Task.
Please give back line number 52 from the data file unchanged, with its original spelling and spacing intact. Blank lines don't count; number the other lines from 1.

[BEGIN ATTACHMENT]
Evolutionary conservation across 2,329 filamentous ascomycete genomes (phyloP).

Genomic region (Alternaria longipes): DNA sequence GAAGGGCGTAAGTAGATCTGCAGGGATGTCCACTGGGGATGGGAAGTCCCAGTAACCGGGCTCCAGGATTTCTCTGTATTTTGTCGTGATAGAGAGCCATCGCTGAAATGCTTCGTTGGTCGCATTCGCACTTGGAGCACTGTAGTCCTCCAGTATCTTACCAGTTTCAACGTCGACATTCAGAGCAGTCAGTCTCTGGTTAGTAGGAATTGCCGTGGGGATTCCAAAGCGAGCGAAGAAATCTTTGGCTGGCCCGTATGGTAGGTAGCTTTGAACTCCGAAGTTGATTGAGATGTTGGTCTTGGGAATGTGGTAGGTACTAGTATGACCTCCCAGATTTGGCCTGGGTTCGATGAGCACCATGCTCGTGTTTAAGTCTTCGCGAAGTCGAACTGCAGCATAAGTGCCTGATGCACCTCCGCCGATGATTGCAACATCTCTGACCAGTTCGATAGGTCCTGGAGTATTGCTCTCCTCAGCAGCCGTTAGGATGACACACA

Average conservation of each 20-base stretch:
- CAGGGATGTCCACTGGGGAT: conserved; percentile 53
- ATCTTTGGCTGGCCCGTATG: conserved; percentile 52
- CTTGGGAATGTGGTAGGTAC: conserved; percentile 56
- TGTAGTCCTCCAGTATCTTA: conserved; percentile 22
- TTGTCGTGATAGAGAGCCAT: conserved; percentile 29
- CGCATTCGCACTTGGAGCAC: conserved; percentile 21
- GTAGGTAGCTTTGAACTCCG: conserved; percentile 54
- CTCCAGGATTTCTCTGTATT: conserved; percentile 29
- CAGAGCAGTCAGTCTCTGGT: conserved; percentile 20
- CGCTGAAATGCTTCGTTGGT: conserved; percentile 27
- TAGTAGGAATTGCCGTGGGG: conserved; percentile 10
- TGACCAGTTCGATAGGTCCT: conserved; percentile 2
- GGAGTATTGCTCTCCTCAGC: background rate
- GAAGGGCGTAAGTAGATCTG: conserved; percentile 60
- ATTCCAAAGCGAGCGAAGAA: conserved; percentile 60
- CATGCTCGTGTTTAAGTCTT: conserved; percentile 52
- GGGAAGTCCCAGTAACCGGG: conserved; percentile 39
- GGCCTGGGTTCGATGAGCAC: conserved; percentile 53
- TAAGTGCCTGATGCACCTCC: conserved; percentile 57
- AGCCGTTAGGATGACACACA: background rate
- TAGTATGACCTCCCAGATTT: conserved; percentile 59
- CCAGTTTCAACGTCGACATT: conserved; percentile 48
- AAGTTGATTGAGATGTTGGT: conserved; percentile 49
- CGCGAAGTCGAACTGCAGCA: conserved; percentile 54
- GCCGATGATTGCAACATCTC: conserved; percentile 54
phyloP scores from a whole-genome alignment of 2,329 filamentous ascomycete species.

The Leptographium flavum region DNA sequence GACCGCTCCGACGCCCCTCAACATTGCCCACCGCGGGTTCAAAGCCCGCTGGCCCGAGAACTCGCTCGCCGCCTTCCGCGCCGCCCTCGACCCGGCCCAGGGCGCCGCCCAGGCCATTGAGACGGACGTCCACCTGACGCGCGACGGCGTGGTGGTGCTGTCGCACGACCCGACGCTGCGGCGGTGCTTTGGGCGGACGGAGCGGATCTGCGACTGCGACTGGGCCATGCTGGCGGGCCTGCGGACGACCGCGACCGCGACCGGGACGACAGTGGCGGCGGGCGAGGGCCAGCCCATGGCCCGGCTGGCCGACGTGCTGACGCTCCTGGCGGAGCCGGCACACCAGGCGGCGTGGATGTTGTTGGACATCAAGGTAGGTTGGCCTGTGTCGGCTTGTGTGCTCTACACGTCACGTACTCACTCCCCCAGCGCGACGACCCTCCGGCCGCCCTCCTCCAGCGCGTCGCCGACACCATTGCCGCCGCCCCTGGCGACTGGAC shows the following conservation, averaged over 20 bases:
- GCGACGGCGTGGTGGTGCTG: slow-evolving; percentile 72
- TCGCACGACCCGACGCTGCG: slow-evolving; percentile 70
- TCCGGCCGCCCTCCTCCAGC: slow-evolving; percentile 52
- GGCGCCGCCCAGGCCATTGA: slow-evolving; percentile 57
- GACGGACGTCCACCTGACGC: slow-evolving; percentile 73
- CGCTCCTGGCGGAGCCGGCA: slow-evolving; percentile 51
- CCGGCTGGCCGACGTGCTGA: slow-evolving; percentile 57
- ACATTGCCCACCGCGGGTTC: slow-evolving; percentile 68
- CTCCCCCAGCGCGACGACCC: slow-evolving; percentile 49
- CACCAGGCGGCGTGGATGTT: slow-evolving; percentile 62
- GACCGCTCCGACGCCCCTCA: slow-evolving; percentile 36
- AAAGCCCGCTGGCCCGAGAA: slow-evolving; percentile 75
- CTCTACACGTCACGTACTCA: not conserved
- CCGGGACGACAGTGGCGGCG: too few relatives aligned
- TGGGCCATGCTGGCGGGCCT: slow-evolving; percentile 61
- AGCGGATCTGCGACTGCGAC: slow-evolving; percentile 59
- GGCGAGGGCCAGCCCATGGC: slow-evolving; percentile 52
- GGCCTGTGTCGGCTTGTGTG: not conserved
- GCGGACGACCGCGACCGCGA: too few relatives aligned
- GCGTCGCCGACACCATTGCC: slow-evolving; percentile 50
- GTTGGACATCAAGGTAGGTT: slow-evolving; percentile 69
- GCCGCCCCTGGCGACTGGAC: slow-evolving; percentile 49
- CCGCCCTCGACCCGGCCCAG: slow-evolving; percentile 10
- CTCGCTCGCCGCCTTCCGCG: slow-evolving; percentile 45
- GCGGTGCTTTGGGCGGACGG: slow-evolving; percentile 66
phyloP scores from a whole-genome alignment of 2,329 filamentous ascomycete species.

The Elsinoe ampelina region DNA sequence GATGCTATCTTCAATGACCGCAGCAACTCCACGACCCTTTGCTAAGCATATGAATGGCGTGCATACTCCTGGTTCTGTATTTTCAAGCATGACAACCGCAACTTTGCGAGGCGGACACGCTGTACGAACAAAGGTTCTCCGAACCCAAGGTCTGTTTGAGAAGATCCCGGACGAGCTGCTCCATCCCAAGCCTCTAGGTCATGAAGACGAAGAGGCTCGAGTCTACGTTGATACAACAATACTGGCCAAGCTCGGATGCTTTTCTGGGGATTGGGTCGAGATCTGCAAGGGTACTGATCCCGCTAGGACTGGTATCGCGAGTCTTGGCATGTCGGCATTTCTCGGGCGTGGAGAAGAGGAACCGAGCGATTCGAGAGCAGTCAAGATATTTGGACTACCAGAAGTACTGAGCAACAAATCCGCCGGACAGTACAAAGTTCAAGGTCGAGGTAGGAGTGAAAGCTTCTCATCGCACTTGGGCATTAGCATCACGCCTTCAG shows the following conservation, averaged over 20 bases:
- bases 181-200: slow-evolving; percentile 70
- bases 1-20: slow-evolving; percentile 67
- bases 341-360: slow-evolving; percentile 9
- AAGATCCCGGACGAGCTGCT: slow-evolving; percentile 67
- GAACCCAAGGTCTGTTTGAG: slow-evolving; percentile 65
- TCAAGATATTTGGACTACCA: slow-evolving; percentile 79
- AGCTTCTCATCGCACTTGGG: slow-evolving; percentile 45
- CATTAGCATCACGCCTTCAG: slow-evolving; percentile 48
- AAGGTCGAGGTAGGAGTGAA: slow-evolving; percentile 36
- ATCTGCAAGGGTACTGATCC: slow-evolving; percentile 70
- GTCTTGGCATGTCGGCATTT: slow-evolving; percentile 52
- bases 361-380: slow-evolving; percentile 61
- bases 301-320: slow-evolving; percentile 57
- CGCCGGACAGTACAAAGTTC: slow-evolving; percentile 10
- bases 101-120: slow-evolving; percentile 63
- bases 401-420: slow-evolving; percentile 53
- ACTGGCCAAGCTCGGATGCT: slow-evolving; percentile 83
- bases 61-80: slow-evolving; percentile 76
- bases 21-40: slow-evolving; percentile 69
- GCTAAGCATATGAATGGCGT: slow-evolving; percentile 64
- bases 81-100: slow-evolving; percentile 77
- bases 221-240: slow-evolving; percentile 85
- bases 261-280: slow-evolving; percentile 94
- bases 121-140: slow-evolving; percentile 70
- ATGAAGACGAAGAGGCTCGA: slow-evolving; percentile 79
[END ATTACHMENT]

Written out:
- GCCGCCCCTGGCGACTGGAC: slow-evolving; percentile 49